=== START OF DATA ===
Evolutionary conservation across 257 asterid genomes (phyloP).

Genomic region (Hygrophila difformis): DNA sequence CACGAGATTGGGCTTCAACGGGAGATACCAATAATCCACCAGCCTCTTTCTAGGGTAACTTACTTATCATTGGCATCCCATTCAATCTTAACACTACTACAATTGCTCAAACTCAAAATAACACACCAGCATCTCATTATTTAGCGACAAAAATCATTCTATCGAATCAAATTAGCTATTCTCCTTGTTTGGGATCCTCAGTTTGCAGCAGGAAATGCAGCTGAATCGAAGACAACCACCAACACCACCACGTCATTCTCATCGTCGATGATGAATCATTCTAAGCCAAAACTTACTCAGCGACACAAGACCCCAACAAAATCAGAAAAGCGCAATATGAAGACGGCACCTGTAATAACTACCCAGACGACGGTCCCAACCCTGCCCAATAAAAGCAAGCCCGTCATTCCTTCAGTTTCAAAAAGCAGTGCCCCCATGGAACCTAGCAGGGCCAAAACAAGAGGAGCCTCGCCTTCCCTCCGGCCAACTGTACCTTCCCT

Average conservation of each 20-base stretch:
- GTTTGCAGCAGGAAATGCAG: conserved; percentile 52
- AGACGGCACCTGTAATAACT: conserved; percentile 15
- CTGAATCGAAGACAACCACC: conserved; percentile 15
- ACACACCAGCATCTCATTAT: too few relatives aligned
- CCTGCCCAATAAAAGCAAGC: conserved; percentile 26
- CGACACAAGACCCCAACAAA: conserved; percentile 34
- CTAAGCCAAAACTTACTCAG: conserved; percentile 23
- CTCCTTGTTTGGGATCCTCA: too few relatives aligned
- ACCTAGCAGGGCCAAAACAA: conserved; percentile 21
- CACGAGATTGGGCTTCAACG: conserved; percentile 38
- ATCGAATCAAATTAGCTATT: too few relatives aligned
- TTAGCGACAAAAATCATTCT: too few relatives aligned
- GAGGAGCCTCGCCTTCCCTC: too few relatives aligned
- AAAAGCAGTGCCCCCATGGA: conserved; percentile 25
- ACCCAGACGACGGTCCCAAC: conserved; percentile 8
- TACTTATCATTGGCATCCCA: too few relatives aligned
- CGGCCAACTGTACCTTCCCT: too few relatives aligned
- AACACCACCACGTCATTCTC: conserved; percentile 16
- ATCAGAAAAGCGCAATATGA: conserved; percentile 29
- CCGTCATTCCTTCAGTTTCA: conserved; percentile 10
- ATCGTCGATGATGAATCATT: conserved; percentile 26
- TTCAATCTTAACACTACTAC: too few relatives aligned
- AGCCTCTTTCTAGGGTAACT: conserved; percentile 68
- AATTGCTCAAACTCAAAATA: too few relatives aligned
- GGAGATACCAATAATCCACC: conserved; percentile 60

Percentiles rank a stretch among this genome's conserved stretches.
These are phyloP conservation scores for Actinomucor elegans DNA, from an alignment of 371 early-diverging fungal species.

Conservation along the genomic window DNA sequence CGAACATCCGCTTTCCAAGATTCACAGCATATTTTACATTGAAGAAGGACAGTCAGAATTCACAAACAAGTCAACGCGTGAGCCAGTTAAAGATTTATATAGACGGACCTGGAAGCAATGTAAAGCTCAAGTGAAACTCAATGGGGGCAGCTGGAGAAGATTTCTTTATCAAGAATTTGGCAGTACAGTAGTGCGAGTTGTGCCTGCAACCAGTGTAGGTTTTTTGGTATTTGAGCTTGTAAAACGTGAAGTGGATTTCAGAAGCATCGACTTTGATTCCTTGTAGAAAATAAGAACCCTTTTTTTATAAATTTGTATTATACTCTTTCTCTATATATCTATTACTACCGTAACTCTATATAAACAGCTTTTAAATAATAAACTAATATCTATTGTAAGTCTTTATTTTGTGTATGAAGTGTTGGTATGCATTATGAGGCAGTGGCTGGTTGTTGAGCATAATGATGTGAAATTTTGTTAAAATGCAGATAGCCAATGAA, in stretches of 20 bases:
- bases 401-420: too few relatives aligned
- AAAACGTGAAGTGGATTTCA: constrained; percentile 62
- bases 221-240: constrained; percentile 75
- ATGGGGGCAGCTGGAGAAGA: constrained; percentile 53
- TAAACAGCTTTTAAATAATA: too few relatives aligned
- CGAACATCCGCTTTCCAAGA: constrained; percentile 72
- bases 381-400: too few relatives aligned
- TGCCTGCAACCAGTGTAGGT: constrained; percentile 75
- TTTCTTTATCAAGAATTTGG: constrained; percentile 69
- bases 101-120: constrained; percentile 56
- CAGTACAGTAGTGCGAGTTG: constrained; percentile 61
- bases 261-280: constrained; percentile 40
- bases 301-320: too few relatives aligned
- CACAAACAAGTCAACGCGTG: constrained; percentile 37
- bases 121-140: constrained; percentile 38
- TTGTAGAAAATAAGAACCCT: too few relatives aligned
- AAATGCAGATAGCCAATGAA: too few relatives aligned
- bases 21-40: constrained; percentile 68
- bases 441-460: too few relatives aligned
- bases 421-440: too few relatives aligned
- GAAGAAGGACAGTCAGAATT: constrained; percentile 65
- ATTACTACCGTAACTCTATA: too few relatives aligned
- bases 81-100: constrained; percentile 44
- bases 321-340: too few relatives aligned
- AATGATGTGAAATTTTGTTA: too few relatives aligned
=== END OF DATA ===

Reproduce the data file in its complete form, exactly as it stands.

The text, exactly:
Evolutionary conservation across 257 asterid genomes (phyloP).

Genomic region (Hygrophila difformis): DNA sequence CACGAGATTGGGCTTCAACGGGAGATACCAATAATCCACCAGCCTCTTTCTAGGGTAACTTACTTATCATTGGCATCCCATTCAATCTTAACACTACTACAATTGCTCAAACTCAAAATAACACACCAGCATCTCATTATTTAGCGACAAAAATCATTCTATCGAATCAAATTAGCTATTCTCCTTGTTTGGGATCCTCAGTTTGCAGCAGGAAATGCAGCTGAATCGAAGACAACCACCAACACCACCACGTCATTCTCATCGTCGATGATGAATCATTCTAAGCCAAAACTTACTCAGCGACACAAGACCCCAACAAAATCAGAAAAGCGCAATATGAAGACGGCACCTGTAATAACTACCCAGACGACGGTCCCAACCCTGCCCAATAAAAGCAAGCCCGTCATTCCTTCAGTTTCAAAAAGCAGTGCCCCCATGGAACCTAGCAGGGCCAAAACAAGAGGAGCCTCGCCTTCCCTCCGGCCAACTGTACCTTCCCT

Average conservation of each 20-base stretch:
- GTTTGCAGCAGGAAATGCAG: conserved; percentile 52
- AGACGGCACCTGTAATAACT: conserved; percentile 15
- CTGAATCGAAGACAACCACC: conserved; percentile 15
- ACACACCAGCATCTCATTAT: too few relatives aligned
- CCTGCCCAATAAAAGCAAGC: conserved; percentile 26
- CGACACAAGACCCCAACAAA: conserved; percentile 34
- CTAAGCCAAAACTTACTCAG: conserved; percentile 23
- CTCCTTGTTTGGGATCCTCA: too few relatives aligned
- ACCTAGCAGGGCCAAAACAA: conserved; percentile 21
- CACGAGATTGGGCTTCAACG: conserved; percentile 38
- ATCGAATCAAATTAGCTATT: too few relatives aligned
- TTAGCGACAAAAATCATTCT: too few relatives aligned
- GAGGAGCCTCGCCTTCCCTC: too few relatives aligned
- AAAAGCAGTGCCCCCATGGA: conserved; percentile 25
- ACCCAGACGACGGTCCCAAC: conserved; percentile 8
- TACTTATCATTGGCATCCCA: too few relatives aligned
- CGGCCAACTGTACCTTCCCT: too few relatives aligned
- AACACCACCACGTCATTCTC: conserved; percentile 16
- ATCAGAAAAGCGCAATATGA: conserved; percentile 29
- CCGTCATTCCTTCAGTTTCA: conserved; percentile 10
- ATCGTCGATGATGAATCATT: conserved; percentile 26
- TTCAATCTTAACACTACTAC: too few relatives aligned
- AGCCTCTTTCTAGGGTAACT: conserved; percentile 68
- AATTGCTCAAACTCAAAATA: too few relatives aligned
- GGAGATACCAATAATCCACC: conserved; percentile 60

Percentiles rank a stretch among this genome's conserved stretches.
These are phyloP conservation scores for Actinomucor elegans DNA, from an alignment of 371 early-diverging fungal species.

Conservation along the genomic window DNA sequence CGAACATCCGCTTTCCAAGATTCACAGCATATTTTACATTGAAGAAGGACAGTCAGAATTCACAAACAAGTCAACGCGTGAGCCAGTTAAAGATTTATATAGACGGACCTGGAAGCAATGTAAAGCTCAAGTGAAACTCAATGGGGGCAGCTGGAGAAGATTTCTTTATCAAGAATTTGGCAGTACAGTAGTGCGAGTTGTGCCTGCAACCAGTGTAGGTTTTTTGGTATTTGAGCTTGTAAAACGTGAAGTGGATTTCAGAAGCATCGACTTTGATTCCTTGTAGAAAATAAGAACCCTTTTTTTATAAATTTGTATTATACTCTTTCTCTATATATCTATTACTACCGTAACTCTATATAAACAGCTTTTAAATAATAAACTAATATCTATTGTAAGTCTTTATTTTGTGTATGAAGTGTTGGTATGCATTATGAGGCAGTGGCTGGTTGTTGAGCATAATGATGTGAAATTTTGTTAAAATGCAGATAGCCAATGAA, in stretches of 20 bases:
- bases 401-420: too few relatives aligned
- AAAACGTGAAGTGGATTTCA: constrained; percentile 62
- bases 221-240: constrained; percentile 75
- ATGGGGGCAGCTGGAGAAGA: constrained; percentile 53
- TAAACAGCTTTTAAATAATA: too few relatives aligned
- CGAACATCCGCTTTCCAAGA: constrained; percentile 72
- bases 381-400: too few relatives aligned
- TGCCTGCAACCAGTGTAGGT: constrained; percentile 75
- TTTCTTTATCAAGAATTTGG: constrained; percentile 69
- bases 101-120: constrained; percentile 56
- CAGTACAGTAGTGCGAGTTG: constrained; percentile 61
- bases 261-280: constrained; percentile 40
- bases 301-320: too few relatives aligned
- CACAAACAAGTCAACGCGTG: constrained; percentile 37
- bases 121-140: constrained; percentile 38
- TTGTAGAAAATAAGAACCCT: too few relatives aligned
- AAATGCAGATAGCCAATGAA: too few relatives aligned
- bases 21-40: constrained; percentile 68
- bases 441-460: too few relatives aligned
- bases 421-440: too few relatives aligned
- GAAGAAGGACAGTCAGAATT: constrained; percentile 65
- ATTACTACCGTAACTCTATA: too few relatives aligned
- bases 81-100: constrained; percentile 44
- bases 321-340: too few relatives aligned
- AATGATGTGAAATTTTGTTA: too few relatives aligned